• RCR education is a grant compliance requirement for the following individuals:
    • Those individuals supported financially, in whole or in part, by NSF research or educational awards. This requirement is targeted at:
      • Undergraduate students
      • Graduate students (both Master’s and Doctoral level)
      • Post-doctoral fellows
    • Those individuals supported financially, in whole or in part, by institutional or individual NIH training grants, fellowships, career development awards, research education grants, dissertation
      research grants, or other awards having a training component that requires RCR instruction. This requirement is primarily targeted at (but may not be limited to):

      • Doctoral level graduate students
      • Post-doctoral fellows
      • Faculty members
  • RCR instruction will encourage the active participation of faculty in ways that allow them to serve as effective role models
  • BU RCR instruction programs will be conducted on a recurring basis and in formats that allow active (face-to-face) interaction of trainees with faculty mentors
  • BU RCR instruction programs will provide discipline-specific training to address the needs of investigators in their specific fields of research
  • RCR instruction will require active involvement throughout a scientist’s career, and will be appropriate to the career stage
  • Individuals must assume personal responsibility for their instruction in RCR

Considerations in Developing the Plan

The following Plan was developed with the requirements of NSF, NIH, and best practices in mind, as well as with local considerations. In developing the Plan for implementation, the following considerations were determined to be relevant:

  • What strategies will be used for implementation?
  • What content and delivery methods will be used?
  • Is there a need for content development, or implementation of other pedagogical methods, in order to meet requirements?
  • Who will be responsible for administering the various components of the institutional RCR instruction program?
  • What institutional policies, guidelines, and procedures will facilitate implementation of the plan?
  • What resources are available to support implementation of the plan, and are they sufficient?
  • Who will provide institutional oversight and verification that requirements have been met?
  • How will completion of instruction be reported?
  • How will the overall efficacy of the RCR instruction program be evaluated?

Plan for Implementation

Goal: Implement a plan for compliance with RCR instruction requirements that meets federal funding agencies’ compliance requirements and provides the resources needed to support broader RCR instruction at Boston University.

Grant Application Requirements:

  • NSF: NSF requires an institutional certification that the institution has developed a plan to provide instruction and oversight in the responsible conduct of research (RCR) at the time of proposal submission.
  • NIH: NIH has published different requirements for institutional applications and individual applications. Principals Investigators must include an RCR section in their grant applications.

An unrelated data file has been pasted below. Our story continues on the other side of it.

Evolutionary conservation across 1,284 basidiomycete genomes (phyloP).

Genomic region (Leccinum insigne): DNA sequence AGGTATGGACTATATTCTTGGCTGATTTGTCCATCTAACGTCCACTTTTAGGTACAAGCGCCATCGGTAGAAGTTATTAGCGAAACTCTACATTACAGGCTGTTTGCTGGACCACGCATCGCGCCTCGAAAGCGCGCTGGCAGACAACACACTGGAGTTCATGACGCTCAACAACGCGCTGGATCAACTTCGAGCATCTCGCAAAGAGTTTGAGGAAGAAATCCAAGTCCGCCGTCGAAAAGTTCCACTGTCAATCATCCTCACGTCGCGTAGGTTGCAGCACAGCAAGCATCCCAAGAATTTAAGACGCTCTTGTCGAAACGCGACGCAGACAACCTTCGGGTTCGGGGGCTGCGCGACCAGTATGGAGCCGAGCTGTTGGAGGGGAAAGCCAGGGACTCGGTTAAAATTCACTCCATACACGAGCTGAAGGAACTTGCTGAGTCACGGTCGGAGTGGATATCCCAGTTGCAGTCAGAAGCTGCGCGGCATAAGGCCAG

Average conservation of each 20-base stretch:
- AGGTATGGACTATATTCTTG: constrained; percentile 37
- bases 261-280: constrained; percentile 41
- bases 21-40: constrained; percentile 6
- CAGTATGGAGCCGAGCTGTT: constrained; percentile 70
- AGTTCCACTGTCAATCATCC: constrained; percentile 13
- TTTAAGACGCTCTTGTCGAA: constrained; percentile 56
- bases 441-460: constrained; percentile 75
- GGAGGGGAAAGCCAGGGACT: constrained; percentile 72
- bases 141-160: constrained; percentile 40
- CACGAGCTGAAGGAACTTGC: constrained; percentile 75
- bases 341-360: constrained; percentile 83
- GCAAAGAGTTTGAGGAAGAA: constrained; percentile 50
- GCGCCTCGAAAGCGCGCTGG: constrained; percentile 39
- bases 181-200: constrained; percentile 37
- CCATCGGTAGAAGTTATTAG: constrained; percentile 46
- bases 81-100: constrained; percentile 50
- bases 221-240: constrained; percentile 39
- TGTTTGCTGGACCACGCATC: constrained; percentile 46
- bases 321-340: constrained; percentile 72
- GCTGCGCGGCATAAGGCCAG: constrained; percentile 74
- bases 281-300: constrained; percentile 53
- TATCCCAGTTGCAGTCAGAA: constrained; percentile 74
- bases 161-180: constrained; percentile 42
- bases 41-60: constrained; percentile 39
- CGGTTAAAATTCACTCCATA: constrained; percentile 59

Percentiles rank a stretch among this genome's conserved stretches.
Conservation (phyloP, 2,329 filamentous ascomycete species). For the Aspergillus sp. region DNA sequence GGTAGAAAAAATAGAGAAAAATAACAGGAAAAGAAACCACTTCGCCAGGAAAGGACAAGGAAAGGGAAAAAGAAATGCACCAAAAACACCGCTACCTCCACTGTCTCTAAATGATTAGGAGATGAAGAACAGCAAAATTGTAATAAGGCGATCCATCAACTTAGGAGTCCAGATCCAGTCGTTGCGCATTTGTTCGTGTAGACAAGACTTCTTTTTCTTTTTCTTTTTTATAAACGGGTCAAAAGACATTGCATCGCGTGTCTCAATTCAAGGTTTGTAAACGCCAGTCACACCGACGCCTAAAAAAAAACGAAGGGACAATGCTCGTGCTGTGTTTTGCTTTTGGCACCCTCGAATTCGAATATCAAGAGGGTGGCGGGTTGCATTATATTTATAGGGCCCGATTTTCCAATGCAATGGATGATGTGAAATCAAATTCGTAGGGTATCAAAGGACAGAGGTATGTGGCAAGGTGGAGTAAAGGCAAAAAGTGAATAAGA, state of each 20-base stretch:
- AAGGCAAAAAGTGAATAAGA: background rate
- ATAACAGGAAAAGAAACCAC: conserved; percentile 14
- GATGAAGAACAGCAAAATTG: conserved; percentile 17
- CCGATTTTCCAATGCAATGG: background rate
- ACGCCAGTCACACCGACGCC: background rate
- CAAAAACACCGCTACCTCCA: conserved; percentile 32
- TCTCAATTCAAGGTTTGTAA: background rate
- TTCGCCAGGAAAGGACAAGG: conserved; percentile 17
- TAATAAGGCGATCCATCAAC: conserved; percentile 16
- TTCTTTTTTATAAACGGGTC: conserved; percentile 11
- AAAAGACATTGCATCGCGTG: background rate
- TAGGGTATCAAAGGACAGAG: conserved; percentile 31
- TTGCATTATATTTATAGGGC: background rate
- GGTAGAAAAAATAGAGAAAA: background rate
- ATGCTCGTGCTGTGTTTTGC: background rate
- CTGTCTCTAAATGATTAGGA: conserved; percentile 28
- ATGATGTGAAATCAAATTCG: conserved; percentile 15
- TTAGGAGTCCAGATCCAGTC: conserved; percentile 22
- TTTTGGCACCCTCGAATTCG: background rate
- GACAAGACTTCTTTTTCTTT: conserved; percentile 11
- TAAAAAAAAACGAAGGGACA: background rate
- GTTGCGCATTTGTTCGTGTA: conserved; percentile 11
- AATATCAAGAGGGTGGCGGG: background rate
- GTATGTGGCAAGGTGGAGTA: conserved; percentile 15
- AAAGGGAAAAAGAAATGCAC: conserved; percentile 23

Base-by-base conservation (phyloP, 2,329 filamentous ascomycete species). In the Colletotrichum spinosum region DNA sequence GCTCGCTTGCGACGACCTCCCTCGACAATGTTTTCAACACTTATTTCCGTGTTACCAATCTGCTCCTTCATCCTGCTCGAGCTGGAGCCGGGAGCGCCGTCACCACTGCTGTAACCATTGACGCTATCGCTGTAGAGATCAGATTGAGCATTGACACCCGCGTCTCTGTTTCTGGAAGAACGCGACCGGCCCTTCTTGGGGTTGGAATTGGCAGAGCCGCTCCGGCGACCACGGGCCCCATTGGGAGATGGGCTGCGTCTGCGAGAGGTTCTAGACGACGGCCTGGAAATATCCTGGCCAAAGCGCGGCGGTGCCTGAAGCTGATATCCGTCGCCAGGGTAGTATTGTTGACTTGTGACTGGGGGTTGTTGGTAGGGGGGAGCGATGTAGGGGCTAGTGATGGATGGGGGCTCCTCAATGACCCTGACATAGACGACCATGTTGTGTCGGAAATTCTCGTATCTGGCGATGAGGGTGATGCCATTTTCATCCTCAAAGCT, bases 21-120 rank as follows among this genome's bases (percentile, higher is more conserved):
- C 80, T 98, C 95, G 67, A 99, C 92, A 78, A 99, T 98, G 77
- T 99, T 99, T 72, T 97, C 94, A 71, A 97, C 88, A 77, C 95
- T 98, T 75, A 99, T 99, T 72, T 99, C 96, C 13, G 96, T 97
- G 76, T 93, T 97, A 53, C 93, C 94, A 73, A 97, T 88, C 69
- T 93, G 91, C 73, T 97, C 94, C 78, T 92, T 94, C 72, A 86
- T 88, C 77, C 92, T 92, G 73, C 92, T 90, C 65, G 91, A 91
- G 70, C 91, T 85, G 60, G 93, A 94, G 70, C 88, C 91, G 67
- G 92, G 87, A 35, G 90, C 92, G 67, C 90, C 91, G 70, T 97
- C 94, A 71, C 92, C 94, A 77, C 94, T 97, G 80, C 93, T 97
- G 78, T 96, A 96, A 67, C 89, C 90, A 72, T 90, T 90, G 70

The Office of Research Compliance will provide guidance for Principal Investigators on how to prepare the RCR section of NIH training grant applications and reports to NIH on these grants.

Centralized and Decentralized Development of BU RCR Programs

Instruction in RCR is to be provided throughout a scientist’s career at every career level: undergraduate, post-baccalaureate, pre-doctoral, post-doctoral, and faculty levels. Instruction must be undertaken at least once during each career stage, and at a frequency of no less than once every four years.

Various combinations and modes of instruction will be available for completion of training requirements to afford maximum flexibility in meeting the needs of a broad range of stakeholders. In this sense, the program will be customized and appropriate for the target audience. For example, RCR requirements for a postdoctoral researcher in engineering may be different from those of an undergraduate student in psychology.

The Office of Research Compliance, in consultation with the RCR Education Advisory Committee (RCREAC), will establish and communicate minimum instruction standards for each target audience (undergraduates, graduate students, postdoctoral fellows, and faculty). These standards will incorporate minimum requirements of funding agencies, such as the NIH requirement of participating in at least eight contact hours.

  • Core RCR Instruction Programs: Each year, the Office of Research Compliance offers a core program for instruction in the Responsible Conduct of Research, in coordination with participating schools and departments. This program will be reviewed by the RCR Education Advisory Committee and will be open to target audiences (undergraduates, graduate students, post doctoral fellows), regardless of their funding sources. Certificates of Completion will be provided to individuals who complete the program, and such individuals will be deemed by BU to meet both NIH and NSF compliance requirements. It is anticipated that the Core program will include at least the following two instruction programs: